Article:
October 30, 2006 By News Report
Arch Rock Primer Pack is a complete wireless sensor network (WSN) that is simple enough to be deployed in an hour as a pilot network in a factory, office building or data center, yet sophisticated enough to be seamlessly integrated into enterprise applications as a set of standards-compliant web services.
Using Arch Rock's powerful APIs (application programming interfaces) and working in their development environment of choice, users can rapidly create custom applications to monitor physical conditions without doing the cumbersome embedded programming typically required to build sensor network applications. Sensor data becomes immediately available to the plant manager or field worker on his mobile device of choice, or to the office worker in his web browser or enterprise planning application (e.g., ERP or DSS).
Through an unprecedented level of IP and web services integration, Primer Pack gives users full access to embedded WSN services through common IT methodologies. Individual sensor nodes can be assigned IP addresses, DNS names and web pages, and can be directly managed using pervasive IP tools such as SNMP, ping and traceroute. Standard Internet provisioning and troubleshooting techniques, as well as authentication and other security measures, can be applied to single nodes, groups of nodes or the entire WSN.
Wireless Sensor Network: No Longer an Internet Outsider
Dr. David Culler, Arch Rock founder and chief technology officer, said, "Sensor networks in the past have been approached as technology 'islands,' divorced from the broad set of widely-used Internet standards. Primer Pack uses those standards as the basis for bringing the sensor network into the web services environment and integrating it with enterprise applications. For the first time users can access and remotely manage the sensor network just as they would any other networked device.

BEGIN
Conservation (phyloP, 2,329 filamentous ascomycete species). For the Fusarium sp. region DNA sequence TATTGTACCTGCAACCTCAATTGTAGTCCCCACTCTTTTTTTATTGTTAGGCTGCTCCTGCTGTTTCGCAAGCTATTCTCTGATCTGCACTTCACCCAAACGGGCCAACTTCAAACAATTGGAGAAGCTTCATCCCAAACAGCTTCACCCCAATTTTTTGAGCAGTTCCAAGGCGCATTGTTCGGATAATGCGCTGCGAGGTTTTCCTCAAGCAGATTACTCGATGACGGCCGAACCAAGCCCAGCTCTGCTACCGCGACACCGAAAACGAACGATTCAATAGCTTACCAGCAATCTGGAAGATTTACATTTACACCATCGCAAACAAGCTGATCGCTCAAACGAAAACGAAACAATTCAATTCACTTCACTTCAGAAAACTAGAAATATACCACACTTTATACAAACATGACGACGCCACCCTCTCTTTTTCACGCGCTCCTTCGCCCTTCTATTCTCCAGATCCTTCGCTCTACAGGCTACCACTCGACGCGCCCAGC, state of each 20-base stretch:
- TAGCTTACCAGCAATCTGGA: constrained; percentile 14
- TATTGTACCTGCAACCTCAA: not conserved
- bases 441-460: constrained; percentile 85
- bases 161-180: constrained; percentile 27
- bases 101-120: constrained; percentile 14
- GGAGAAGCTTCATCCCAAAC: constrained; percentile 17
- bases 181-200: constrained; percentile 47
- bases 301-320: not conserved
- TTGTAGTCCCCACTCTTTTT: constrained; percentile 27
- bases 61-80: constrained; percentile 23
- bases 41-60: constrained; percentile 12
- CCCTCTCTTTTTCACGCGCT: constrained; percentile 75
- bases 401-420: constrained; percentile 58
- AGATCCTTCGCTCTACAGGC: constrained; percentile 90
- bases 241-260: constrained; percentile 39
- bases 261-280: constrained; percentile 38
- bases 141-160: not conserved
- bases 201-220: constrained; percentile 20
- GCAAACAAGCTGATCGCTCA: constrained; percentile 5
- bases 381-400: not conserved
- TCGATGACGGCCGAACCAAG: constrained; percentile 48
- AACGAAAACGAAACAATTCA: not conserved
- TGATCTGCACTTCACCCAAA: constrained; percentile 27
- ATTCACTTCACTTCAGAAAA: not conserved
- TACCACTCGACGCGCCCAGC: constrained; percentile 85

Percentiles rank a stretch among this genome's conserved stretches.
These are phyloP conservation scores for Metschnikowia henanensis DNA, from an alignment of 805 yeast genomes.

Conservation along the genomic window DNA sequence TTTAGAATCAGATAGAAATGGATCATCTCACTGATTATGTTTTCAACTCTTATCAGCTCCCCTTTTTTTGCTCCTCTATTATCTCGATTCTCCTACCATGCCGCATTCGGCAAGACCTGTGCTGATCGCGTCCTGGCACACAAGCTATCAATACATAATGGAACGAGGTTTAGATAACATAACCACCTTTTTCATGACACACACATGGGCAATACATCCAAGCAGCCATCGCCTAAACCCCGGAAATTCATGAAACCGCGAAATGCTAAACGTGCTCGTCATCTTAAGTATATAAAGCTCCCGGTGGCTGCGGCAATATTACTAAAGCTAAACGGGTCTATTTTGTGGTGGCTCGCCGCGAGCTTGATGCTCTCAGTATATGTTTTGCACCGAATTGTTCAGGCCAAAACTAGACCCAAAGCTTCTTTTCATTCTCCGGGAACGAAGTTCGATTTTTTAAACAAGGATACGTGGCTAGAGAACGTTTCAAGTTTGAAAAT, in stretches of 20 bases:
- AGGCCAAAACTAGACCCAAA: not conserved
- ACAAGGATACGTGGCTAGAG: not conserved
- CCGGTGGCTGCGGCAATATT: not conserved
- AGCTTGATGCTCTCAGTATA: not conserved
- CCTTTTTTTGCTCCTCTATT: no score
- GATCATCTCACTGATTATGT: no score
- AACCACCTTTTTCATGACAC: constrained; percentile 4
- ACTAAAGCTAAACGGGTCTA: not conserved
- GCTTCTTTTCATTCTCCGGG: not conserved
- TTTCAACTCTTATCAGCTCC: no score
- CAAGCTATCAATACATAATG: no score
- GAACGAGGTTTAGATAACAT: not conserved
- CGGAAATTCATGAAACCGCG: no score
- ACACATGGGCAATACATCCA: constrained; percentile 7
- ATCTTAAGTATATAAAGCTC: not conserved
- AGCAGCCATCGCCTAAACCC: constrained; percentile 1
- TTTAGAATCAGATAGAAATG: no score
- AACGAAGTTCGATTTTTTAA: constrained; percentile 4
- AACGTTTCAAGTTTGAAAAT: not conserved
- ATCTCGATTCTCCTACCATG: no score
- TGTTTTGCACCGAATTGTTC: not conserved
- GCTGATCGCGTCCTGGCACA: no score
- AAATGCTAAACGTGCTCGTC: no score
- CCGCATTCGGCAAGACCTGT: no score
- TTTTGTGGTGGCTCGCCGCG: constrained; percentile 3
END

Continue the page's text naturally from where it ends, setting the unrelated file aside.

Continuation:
"In addition, there's been far too much 'assembly required': users have been left on their own to pull together the elements of WSNs -- microcontrollers, radios, wireless protocols, interfaces, commissioning and management tools -- and then tediously hand-code their applications. As a turnkey, customizable WSN system, Primer Pack eliminates these obstacles and fully incorporates the physical world of sensors into the digital world of IT."
"Users have been waiting for a sensor network solution that requires no training to set up or write custom applications, yet doesn't compromise functionality," said Arch Rock CEO Roland Acra. "Pilot networks created with Primer Pack can help enterprises in fields as diverse as manufacturing, retail, energy management and freight logistics to build and test applications or model an environment's RF characteristics, paving the way for a smooth large-scale production rollout. For wireless device developers and IT system integrators, Primer Pack provides a service-oriented architecture (SOA) platform to assess the functionality and performance of their solutions in advance of customer deployments."
Primer Pack is a complete out-of-the-box WSN application platform that monitors physical conditions in a wide variety of environments.
Additionally, Primer Pack sensor node software is the first commercial implementation of TinyOS 2.0, the latest version of the de facto standard embedded operating system created specifically for sensor networks. Arch Rock has enhanced TinyOS 2.0 for increased robustness and energy-efficiency, allowing it to conserve maximum power even while remote wirelessly-connected nodes maintain a high level of responsiveness. The hardware independence designed into TinyOS 2.0 means the sensor node hardware can be unbundled and coupled with multi-vendor sensor node hardware offerings (e.g., microcontroller and radio chips from Intel, Texas Instruments, Atmel, Ember) to let Arch Rock, OEM or system integrator partners create wide-ranging future solutions geared to specific applications.
This Digital Communities white paper highlights discussions with IT officials in four counties that have adopted shared services models. Our aim was to learn about the obstacles these governments have faced when it comes to shared services and what it takes to overcome those roadblocks. We also spoke with several members of the IT industry who have thought long and hard about these issues. The paper offers some best practices for shared government-to-government services, but also points out challenges that government and industry still must overcome before this model gains widespread adoption.